From the neuronavigator, to the innovative stimulator, to the directional leads, to the software for verifying the positioning of the electrodes.
The most advanced (and most precise) instruments have been used 'completely' for the first time in Italy at the Fondazione Policlinico Universitario Agostino Gemelli IRCCS, for the Deep Brain Stimulation on a 52-year-old patient. The most avant-garde technological jewels for an ultra-precise, minimally invasive and patient-safe procedure.
A new milestone in the surgical treatment of Parkinson's has been reached at the Agostino Gemelli University Hospital Foundation. For the first time in Italy, Dr. Tommaso Tufo, a neurosurgeon at the Gemelli Polyclinic, implanted Percept PC™ with directional electrodes, the neurostimulator for Deep Brain Stimulation (DBS) therapy developed by Medtronic, using all the most advanced technologies currently available.
The surgery, carried out on a 52-year-old patient suffering from Parkinson's, represents a 'first' of its kind. For the first time, in fact, the latest Medtronic technologies have been exploited together: intraoperative imaging (O-arm), the Percept PC™ neurostimulator, with directional leads and, after implantation, the reconstruction of the positioning of the electrodes, with dedicated software.
"Deep Brain Stimulation (DBS) surgery - explains Dr. Tufo - is a technique that has long been validated (the first implant of this type carried out at Gemelli, which was also one of the first in Italy, dates back to 1996), which is indicated in movement disorders such as Parkinson's disease, essential tremor and dystonia, when medical therapy has not given optimal results or is burdened with important side effects.
This treatment is reserved for young patients, people under the age of 65, who respond little to medical therapy or who present disabling side effects from the same, such as on-off effects, motor fluctuations, blockages".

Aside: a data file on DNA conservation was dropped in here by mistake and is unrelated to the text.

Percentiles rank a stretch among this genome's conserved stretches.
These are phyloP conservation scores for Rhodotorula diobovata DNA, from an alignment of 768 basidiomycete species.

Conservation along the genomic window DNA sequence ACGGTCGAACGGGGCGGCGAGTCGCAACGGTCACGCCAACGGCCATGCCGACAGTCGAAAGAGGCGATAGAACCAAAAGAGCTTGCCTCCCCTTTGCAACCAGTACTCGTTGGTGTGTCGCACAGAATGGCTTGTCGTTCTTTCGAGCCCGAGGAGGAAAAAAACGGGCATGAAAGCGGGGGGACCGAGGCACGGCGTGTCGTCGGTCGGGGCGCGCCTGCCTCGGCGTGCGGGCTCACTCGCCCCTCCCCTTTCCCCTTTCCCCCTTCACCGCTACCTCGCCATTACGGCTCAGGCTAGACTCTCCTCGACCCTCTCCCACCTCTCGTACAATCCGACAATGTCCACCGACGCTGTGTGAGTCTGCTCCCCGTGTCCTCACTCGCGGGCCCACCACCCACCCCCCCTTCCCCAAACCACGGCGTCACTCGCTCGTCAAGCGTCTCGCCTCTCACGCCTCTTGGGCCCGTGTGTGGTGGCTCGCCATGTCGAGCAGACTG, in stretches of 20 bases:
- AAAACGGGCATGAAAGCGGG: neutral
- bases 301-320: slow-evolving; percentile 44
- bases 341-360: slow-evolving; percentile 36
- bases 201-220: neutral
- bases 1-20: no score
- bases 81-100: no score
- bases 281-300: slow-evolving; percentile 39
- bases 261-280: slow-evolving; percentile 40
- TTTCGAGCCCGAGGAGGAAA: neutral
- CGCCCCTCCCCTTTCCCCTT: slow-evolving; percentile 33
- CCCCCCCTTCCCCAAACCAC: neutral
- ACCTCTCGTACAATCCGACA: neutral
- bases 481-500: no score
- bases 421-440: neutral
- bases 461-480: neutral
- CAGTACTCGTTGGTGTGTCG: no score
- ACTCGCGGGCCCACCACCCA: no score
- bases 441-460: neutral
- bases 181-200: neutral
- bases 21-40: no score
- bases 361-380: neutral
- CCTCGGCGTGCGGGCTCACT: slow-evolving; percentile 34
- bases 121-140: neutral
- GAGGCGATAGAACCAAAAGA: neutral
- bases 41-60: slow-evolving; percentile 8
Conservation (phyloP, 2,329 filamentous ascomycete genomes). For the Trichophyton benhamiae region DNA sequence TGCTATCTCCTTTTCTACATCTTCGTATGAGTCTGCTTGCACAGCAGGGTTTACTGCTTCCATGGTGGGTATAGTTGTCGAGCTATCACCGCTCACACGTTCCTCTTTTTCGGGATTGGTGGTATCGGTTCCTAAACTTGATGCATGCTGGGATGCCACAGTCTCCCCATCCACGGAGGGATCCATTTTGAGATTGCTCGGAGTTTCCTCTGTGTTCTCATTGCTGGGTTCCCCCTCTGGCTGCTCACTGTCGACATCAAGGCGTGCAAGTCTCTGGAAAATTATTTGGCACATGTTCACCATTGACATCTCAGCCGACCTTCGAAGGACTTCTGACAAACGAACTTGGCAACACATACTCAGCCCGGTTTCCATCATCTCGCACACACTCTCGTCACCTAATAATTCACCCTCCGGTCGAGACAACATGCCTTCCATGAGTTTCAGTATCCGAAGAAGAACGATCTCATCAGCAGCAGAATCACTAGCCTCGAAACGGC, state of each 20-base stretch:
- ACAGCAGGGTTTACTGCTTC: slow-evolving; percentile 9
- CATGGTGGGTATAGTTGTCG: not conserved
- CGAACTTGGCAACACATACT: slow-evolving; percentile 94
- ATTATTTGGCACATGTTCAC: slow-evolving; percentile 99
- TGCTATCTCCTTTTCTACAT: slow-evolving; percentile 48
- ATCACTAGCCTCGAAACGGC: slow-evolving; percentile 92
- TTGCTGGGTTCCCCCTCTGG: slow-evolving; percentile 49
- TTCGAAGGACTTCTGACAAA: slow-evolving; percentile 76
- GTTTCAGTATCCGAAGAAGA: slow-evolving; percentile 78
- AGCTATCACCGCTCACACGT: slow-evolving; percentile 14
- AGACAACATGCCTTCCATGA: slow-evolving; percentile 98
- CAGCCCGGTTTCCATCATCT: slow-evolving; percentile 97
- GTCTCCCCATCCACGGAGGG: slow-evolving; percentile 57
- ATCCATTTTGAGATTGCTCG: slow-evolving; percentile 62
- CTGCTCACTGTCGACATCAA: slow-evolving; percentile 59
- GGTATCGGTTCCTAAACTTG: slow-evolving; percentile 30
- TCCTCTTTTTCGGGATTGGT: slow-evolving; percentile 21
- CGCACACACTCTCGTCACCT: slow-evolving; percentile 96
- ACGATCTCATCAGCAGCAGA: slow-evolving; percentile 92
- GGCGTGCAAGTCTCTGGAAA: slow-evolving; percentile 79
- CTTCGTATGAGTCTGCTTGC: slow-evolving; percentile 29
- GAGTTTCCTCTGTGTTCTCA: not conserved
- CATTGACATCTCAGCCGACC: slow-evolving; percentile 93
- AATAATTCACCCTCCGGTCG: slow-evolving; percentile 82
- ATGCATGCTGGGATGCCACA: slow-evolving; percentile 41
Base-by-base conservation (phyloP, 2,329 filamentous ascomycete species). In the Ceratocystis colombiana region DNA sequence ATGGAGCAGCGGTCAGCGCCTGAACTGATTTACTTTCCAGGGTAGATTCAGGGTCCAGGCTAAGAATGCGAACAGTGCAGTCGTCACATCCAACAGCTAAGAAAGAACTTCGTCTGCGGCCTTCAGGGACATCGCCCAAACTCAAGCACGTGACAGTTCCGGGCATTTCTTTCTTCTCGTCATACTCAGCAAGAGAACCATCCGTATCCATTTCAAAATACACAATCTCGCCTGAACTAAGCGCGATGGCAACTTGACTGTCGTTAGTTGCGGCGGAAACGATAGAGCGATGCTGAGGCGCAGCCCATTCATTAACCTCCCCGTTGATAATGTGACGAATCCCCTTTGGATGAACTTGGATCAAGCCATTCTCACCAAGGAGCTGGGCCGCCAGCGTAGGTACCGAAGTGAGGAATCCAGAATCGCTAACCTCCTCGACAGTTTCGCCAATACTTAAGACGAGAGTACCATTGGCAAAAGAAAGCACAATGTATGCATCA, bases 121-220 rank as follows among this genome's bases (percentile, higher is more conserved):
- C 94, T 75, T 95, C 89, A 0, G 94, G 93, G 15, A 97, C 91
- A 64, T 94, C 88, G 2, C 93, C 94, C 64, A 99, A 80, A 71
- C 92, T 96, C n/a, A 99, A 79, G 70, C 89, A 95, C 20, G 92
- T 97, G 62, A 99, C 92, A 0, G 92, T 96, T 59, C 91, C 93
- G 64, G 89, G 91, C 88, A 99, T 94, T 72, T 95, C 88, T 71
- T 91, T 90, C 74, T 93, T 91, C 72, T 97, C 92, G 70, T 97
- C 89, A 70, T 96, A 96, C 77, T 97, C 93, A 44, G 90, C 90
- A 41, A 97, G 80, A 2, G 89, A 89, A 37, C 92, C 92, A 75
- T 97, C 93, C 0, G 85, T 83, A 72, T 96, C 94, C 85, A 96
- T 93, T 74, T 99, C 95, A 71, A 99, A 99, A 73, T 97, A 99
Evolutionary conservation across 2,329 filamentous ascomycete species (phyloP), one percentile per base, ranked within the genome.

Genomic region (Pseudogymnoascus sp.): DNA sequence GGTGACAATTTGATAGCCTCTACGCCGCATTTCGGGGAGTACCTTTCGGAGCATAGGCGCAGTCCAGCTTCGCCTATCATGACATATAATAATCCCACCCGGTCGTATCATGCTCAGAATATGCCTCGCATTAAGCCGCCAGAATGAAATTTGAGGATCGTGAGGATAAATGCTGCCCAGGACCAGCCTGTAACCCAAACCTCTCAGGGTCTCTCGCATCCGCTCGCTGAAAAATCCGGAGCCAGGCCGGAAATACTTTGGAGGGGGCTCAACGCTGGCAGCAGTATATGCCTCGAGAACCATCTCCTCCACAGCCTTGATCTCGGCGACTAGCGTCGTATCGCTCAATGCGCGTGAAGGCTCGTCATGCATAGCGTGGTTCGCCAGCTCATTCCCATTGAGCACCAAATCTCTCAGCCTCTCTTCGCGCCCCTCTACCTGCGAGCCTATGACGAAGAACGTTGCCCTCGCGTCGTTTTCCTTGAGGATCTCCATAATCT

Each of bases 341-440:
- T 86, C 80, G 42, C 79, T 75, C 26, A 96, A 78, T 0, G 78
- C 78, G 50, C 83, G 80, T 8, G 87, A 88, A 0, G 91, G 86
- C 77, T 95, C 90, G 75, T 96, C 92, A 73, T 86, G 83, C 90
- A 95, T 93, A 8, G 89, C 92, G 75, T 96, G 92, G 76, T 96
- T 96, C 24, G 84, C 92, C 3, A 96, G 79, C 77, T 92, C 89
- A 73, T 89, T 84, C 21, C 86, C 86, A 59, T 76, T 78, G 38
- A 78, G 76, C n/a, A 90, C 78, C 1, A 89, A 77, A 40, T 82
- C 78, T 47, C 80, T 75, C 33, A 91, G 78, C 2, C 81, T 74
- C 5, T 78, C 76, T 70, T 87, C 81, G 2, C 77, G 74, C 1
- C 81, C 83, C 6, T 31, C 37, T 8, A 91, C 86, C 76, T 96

These interventions act on Parkinson's symptoms but do not cure it.
However, they allow to obtain a sort of 'rejuvenation' of the disease; for the patient, it is like going back to the early stages of his Parkinson's.
It's like being treated with an ideal 'H24' medication at a constant dosage.
The patient can expect an improvement in motor symptoms and it is possible to reduce drug therapy.
The response to this treatment also has good durability. "We have observed a good control of the symptoms of the disease - recalls Dr. Tufo - even in patients subjected to these implants twenty years ago, with neurostimulators certainly much less performing than those we use today".
DBS consists of the implantation of a neurostimulator, (a sort of pacemaker of the brain), composed of a generator that, like that of the cardiac pacemaker, is housed in a skin pocket under the collarbone, and a microelectrode that is placed at the level of the nuclei of the base, nerve structures that are located in the depths of the brain.
In order to realize this delicate implant in the brain, a very precise neurosurgical (stereotactic) technique is used.
"This technique in recent years has evolved - explains Dr. Tufo - thanks to the use of technologies and operating room instruments that allow you to be minimally invasive and ultra-precise. To 'centre' the implant area, it is used a 'neuronavigator' (a special operating room computer), which guides the neurosurgeon's hand on the cerebral 'roads', up to the nuclei of the base, following a sort of three-dimensional Google map, reconstructed starting from the images of the patient's brain MRI.
Thanks to the Intraoperative 3D Imaging system and the Medtronic Neuronavigator, the DBS procedure is performed with the fiducial-less technique, which avoids the use of the stereotactic helmet or bone screws, while ensuring maximum surgical precision and simplifying the flow of the procedure.